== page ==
Spring Statement 2022 announced that the government is investing a further £161 million over the next five years to increase compliance and debt management capacity in HMRC. We are starting to see a move in this direction with HMRC chasing crypto tax.
With an estimated three million owners of cryptocurrency in the UK and the economic fallout of the pandemic to finance, HMRC are tracking down those with tax to pay by forcing crypto exchanges to share their consumer information.
Reminder of UK tax on cryptocurrencies
UK tax can be due when cryptocurrencies are sold at a profit and this includes the scenario where one cryptocurrency is traded for another, crypto is spent on goods or services or gifted to someone else.
Generally, crypto is taxed as capital gains and there is tax to pay if this exceeds £12,300 in a tax year. If you make a large volume of transactions, you might be considered to be trading, which results in income tax instead. Mining, staking, Airdrops, DeFi interest or getting paid in crypto can also trigger an income tax charge.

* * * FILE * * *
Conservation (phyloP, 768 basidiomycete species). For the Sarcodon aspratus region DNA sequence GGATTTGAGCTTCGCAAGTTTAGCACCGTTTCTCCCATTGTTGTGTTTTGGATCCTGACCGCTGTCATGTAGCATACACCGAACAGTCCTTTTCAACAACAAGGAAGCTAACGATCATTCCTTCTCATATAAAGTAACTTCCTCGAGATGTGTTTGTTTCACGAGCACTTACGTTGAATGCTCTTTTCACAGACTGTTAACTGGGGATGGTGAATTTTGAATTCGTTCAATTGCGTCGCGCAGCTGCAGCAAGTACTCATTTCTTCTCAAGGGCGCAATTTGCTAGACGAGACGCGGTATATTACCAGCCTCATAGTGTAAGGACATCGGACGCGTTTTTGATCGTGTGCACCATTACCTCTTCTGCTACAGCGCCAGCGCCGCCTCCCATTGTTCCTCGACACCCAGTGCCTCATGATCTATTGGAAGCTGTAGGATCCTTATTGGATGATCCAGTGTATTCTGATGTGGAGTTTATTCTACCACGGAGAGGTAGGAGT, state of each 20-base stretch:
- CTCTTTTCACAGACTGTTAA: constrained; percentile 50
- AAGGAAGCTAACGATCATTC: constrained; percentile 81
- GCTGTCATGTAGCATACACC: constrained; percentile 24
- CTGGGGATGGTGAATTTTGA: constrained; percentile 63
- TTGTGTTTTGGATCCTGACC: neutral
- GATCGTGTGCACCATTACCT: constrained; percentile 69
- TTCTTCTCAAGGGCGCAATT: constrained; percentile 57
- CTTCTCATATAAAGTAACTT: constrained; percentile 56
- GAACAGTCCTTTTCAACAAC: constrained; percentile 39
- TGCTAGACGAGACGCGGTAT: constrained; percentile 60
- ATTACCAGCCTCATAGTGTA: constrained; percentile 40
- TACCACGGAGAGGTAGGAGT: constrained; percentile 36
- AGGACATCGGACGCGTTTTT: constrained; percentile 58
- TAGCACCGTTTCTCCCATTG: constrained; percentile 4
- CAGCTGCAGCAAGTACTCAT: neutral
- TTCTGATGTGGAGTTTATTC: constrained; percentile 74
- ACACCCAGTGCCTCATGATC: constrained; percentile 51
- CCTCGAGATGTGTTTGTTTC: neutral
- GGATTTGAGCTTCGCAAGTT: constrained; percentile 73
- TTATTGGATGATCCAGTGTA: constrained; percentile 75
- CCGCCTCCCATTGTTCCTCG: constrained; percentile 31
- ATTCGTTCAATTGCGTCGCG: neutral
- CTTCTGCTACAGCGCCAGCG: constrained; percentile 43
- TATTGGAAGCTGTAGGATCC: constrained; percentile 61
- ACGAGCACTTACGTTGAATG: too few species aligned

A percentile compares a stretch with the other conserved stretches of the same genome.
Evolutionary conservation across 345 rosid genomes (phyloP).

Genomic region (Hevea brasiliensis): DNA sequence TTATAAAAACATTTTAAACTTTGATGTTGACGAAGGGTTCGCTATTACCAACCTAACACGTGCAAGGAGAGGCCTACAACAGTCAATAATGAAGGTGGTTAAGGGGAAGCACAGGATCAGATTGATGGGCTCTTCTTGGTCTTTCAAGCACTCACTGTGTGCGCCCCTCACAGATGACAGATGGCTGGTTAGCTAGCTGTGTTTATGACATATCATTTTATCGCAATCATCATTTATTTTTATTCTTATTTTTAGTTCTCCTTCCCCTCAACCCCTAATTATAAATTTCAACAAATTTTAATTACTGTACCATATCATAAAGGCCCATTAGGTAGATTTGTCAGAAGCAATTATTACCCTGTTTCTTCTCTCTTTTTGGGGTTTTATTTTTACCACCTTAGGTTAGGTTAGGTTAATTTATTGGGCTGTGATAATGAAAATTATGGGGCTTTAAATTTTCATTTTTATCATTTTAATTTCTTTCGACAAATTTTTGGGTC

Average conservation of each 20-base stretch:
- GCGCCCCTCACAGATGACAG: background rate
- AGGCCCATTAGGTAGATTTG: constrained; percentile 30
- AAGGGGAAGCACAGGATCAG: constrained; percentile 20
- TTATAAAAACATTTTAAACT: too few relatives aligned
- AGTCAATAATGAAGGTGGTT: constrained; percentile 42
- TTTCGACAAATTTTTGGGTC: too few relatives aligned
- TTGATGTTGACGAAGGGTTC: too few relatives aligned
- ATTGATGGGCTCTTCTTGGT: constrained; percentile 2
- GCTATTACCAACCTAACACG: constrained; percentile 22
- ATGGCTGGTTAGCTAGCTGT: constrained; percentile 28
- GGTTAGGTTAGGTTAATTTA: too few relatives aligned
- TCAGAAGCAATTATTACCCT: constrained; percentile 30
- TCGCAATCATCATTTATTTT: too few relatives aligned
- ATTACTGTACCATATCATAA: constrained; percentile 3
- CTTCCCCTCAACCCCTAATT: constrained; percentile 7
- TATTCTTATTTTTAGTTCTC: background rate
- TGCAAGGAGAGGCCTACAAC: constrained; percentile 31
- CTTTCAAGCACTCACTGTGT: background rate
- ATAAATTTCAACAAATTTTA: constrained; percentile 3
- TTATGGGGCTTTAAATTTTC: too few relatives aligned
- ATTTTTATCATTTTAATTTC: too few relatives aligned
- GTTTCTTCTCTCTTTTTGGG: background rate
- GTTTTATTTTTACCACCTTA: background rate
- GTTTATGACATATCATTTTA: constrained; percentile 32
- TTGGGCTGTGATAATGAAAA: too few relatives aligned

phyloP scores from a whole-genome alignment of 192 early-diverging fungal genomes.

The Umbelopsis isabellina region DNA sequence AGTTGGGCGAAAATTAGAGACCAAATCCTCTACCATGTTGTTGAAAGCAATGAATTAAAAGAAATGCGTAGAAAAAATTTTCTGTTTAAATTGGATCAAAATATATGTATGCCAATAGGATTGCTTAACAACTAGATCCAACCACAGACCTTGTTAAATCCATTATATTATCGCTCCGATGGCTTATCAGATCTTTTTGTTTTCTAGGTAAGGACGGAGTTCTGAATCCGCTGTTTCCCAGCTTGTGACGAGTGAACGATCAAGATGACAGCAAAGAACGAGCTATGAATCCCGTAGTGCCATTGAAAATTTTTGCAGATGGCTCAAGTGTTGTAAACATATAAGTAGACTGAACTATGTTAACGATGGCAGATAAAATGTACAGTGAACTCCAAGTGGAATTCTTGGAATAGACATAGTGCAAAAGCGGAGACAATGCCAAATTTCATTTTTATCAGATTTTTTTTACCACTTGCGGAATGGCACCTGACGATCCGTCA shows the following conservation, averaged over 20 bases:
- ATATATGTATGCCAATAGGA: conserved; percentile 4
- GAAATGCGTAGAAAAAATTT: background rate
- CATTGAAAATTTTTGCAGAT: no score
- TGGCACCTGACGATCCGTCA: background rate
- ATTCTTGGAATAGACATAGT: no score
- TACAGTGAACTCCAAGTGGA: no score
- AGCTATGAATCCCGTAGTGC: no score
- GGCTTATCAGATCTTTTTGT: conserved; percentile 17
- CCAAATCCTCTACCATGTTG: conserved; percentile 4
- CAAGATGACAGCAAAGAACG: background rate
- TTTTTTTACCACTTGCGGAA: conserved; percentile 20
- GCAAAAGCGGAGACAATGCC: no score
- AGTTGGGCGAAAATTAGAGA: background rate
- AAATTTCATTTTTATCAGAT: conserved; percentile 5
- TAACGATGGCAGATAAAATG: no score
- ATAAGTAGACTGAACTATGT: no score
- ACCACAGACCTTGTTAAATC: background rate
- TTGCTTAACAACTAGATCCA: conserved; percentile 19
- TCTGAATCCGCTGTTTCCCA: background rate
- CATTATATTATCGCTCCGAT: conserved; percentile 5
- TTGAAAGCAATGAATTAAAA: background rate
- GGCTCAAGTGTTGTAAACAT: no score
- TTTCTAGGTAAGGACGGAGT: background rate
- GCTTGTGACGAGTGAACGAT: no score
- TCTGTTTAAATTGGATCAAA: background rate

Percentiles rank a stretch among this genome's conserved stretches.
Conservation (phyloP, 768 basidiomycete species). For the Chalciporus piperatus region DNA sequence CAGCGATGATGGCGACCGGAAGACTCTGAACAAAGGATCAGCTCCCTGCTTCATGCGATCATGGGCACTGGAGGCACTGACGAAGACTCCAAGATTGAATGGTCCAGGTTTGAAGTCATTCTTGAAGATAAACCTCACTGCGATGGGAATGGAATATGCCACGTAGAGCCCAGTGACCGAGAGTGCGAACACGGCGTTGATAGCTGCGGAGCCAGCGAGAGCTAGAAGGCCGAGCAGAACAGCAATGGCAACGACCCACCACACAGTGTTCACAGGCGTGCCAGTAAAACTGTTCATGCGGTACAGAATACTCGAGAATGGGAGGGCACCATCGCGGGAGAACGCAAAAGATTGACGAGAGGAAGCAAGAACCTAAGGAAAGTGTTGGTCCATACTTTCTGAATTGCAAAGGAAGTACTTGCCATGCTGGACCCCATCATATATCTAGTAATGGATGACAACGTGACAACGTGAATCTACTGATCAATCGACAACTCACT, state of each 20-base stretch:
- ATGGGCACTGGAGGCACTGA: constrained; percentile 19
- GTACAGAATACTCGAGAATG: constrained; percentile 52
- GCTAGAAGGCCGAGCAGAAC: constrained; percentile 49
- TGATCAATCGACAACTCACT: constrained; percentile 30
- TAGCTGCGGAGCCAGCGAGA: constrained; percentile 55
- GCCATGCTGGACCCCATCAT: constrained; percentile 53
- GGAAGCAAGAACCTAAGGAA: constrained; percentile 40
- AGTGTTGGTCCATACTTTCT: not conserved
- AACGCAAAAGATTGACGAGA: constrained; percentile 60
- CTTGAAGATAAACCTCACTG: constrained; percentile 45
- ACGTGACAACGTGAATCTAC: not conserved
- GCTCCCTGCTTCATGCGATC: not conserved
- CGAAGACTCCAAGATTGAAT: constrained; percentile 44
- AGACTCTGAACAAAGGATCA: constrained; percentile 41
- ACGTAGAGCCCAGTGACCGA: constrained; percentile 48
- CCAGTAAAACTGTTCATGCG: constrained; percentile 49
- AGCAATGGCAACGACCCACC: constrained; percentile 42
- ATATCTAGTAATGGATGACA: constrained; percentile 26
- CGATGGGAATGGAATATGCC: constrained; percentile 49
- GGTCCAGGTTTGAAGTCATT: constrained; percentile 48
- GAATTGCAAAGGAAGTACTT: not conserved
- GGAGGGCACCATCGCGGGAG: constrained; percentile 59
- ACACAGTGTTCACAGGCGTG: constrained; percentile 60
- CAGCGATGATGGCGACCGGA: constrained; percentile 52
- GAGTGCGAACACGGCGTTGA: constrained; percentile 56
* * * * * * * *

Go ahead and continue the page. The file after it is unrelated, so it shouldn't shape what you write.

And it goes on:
HMRC crypto chasing
A common misconception is that HMRC will not find out about crypto tax that is due. HMRC have contacted the major crypto exchanges (including Coinbase, CEX and eToro) to obtain customer information and their historic crypto transaction information.
Where information has been received, HMRC have been issuing crypto ‘nudge letters’ asking people to check whether they have any tax due and to tell HMRC about it. You might not have tax to pay, but a response should be made. The letters include a request to sign a certificate declaring that no tax is due, and we strongly suggest specialist advice is taken to check the position before any declaration is made to HMRC.
Please see our article As HMRC cracks down on undisclosed income; help is at hand for more information on HMRC nudge letters.
How can Mercer & Hole help?
We can quickly and efficiently help to confirm whether any crypto tax might be due and advise of the best way to report this to HMRC to bring the matter to a swift close.
To prevent HMRC applying larger penalties, it is always best to check whether any tax is due and with our help, report this to HMRC before they contact you.
Once your affairs are regularised, we can also offer ongoing help with your annual tax return to report the crypto position, together with providing advice on your tax and financial affairs.
If this may impact you or if you have any concerns with regards to crypto tax, please don’t hesitate to contact Henry.